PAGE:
I go over to her. “Did you enjoy your cold shower?”
She shakes her head, and there’s a shimmer of tears in her eyes. “No. I’m… I’m…”
I know what it is. She’s regretting getting into a strop and ending her session with a punishment. A flood of tenderness goes through me. Poor baby. She’s cold, too, from the shower. I wish I could pull her into my arms and warm her up.
“I’m sorry for what I said about the gym,” she whispers, crossing her arms and shivering a little.
I make my voice slow and deep, and as kind as I can. “You did so well today, Amelia. I could see how difficult and new it was for you. You were afraid, but you worked hard. I’m proud of you.”
She looks up at me, her green eyes large and troubled. “But I didn’t finish my workout.”
“And you were punished for it. You took your punishment without complaint, which means you’re forgiven. Daddy’s so proud of you. Now, off you go.”
Amelia swallows, and smiles a little. She says in a small voice, “Okay.” She stares up at me for a moment longer, as if reluctant to leave my side. Then she squeaks, “Thank you, daddy.”
I watch her hurry away, smiling to myself, wondering how long it will be until she’s back.
I hope it’s not too long. I definitely want to see her again.
I walk out of the gym in a daze, my insides feeling like they’re made out of cotton candy, all fluffy, pink and happy.
That was… Okay, that was… What was that? The last hour seems to have passed in a blur. I did things and I didn’t know why I was doing them. I felt things and I didn’t understand why I was feeling them. Good things. Tingly and sparkly things. But sad and penitent things, too, until Dom took those bad feelings away again.
How did he do that with just his voice and his eyes?
I walk back to the office, trying to untangle my complicated feelings. I need to write about what just happened in some sort of professional manner that makes sense, and yet nothing that happened makes sense to me. Maybe it was just some stupid reaction to a gorgeous man saying some strange things?
The feeling doesn’t pass. The warmth and fizziness of my encounter with Dom persists the whole day. Thank goodness Suzanna doesn’t want the piece on Dom Fitness until the health and wellbeing special that we’re running in just over a week, because I need some time to think about it.
The next morning, I wake up and the first thing I do is curse Dom to hell and back.
“My muscles,” I moan, crawling out of bed and hobbling to the bathroom. I’m sore all over. My arms. My abs. My back. My legs. I swallow some painkillers and then get in the shower, blasting the water as hot as I can bear it.
Twenty minutes later, I’m no less sore. I feel absolutely terrible as I haul some pants and a blouse on, and swipe some mascara over my eyelashes. I thought exercise was supposed to make you feel good, not like you’ve been tied up in a sack and beaten with a hammer.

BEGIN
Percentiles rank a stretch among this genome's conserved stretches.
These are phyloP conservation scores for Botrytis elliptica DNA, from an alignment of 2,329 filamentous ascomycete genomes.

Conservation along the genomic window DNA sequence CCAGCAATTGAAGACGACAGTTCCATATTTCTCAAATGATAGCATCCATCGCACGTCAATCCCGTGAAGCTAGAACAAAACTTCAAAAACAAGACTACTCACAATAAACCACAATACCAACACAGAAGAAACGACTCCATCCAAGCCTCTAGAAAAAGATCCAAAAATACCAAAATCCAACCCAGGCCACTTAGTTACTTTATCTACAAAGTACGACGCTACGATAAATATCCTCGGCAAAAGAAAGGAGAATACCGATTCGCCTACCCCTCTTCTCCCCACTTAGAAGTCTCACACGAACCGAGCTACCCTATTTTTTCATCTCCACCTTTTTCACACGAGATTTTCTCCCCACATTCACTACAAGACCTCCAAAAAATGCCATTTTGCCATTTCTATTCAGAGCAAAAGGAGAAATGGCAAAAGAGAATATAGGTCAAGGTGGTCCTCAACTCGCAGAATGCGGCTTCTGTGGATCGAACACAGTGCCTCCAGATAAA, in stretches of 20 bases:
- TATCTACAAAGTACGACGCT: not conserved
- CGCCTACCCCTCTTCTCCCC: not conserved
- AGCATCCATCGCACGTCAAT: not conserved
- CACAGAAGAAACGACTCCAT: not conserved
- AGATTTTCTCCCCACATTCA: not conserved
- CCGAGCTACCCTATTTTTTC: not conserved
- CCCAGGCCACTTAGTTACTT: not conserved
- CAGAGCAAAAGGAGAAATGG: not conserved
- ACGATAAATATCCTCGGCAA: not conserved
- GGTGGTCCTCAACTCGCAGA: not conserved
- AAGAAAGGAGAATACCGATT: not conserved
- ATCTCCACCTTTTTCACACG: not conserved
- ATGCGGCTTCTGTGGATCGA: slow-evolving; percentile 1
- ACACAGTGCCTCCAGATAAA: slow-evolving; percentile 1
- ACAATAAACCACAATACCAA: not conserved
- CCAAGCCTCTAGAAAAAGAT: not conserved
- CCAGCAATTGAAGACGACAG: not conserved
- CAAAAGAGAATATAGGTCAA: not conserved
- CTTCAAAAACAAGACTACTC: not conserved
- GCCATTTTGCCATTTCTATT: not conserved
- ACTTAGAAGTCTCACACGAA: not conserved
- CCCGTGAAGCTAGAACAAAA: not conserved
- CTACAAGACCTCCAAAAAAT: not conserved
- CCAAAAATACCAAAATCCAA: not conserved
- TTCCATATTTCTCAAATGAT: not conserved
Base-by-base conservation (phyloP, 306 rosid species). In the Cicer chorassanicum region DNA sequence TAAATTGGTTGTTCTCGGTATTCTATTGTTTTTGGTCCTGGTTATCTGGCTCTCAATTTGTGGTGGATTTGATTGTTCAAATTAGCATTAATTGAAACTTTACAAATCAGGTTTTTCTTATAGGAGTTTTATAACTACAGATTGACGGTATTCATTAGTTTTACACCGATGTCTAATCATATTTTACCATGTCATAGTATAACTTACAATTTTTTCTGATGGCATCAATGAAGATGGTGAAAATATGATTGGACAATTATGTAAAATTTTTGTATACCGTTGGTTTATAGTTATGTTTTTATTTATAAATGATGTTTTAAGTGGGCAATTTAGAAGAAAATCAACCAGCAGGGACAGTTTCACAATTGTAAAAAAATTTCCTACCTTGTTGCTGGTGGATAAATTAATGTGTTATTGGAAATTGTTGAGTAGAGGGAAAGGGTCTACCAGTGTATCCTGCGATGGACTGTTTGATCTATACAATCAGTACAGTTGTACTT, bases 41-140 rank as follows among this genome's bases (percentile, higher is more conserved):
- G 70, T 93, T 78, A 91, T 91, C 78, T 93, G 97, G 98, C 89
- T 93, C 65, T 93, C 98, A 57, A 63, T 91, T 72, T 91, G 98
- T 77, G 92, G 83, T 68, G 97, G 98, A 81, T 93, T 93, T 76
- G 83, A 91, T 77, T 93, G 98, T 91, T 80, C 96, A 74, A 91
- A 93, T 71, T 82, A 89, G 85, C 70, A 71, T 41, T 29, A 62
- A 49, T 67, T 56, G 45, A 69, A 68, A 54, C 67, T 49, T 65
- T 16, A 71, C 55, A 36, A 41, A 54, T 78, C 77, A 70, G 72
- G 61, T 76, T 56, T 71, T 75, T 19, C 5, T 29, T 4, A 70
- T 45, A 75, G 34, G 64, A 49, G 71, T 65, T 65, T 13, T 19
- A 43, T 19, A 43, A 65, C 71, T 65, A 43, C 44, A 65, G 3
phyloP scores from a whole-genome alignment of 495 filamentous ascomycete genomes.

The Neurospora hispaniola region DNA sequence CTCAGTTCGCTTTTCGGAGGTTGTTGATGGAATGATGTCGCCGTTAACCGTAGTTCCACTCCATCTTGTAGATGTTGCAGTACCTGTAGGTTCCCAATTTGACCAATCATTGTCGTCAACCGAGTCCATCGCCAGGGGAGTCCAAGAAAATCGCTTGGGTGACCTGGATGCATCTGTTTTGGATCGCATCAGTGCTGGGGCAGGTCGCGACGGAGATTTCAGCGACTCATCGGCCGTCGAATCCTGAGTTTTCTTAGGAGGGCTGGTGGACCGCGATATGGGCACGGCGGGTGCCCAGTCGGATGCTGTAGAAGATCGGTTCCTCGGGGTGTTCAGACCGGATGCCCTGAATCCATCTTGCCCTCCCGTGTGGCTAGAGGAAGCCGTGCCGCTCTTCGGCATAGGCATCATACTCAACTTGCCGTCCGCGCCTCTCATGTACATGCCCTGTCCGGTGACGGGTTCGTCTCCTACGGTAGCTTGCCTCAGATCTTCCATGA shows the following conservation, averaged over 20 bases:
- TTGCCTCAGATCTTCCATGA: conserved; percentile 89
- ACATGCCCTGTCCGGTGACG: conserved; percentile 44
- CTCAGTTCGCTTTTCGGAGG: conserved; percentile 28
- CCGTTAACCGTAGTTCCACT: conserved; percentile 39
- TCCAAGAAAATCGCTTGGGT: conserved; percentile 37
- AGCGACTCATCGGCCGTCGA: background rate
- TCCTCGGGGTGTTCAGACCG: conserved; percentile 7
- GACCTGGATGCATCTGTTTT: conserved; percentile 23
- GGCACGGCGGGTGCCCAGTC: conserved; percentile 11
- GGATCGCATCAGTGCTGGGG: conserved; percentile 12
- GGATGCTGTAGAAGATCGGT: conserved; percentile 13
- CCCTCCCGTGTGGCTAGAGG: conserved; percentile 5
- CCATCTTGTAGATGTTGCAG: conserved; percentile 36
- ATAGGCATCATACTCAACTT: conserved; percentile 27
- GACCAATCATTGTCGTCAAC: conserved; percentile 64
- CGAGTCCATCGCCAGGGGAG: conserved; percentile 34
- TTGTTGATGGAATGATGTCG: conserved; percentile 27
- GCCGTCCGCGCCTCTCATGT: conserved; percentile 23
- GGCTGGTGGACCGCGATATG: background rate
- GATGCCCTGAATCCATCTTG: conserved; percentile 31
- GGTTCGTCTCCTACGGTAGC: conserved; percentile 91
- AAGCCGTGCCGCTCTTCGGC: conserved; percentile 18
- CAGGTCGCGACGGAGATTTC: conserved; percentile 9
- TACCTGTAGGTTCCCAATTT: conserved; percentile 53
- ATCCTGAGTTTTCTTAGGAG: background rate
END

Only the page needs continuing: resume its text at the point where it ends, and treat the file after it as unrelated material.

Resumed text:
Somehow, I get through the day and collapse onto the sofa in the evening. In the corner of the living room, I glance at my easel and paints, which are gradually gathering dust. I wonder when I’ll feel like painting again. Definitely not tonight.
Maybe not ever.
As I stare at the ruins of something I once loved, tears fill my eyes. I don’t want to paint. My muscles hurt. I really am throwing a one-woman pity-party. I veg out on the sofa with a bag of corn chips and bad TV, willing all my sorrow away.
The next morning my muscles feel a little better, but I’m no closer to tackling the article I need to write about Dom Fitness. How can I write about it when I still don’t understand it?
In the middle of the morning, I’m sitting at my desk working on a listicle called Ten Signs You’ve Watched Too Many Serial Killer Documentaries, when my phone rings. It’s an unknown number.
“Hello, Amelia Tate speaking.”
Every faintly sore muscle in my body tenses. I know that deep voice. It can’t be… can it?
“It’s Dom from Dom Fitness. I’m calling to ask why you haven’t returned to the gym yet. You’re due for your next session. If I don’t see you soon, I’ll be very disappointed in you.”
His voice becomes velvety as he speaks that last sentence. He’ll be disappointed in me. Immediately, I feel… wibbly. I don’t even know what wibbly is. Halfway between wobbly and something else. Something fizzy.
“Oh, um, I’m not… you don’t need to…” I trail off, gulping for air. How does this man set me so off balance?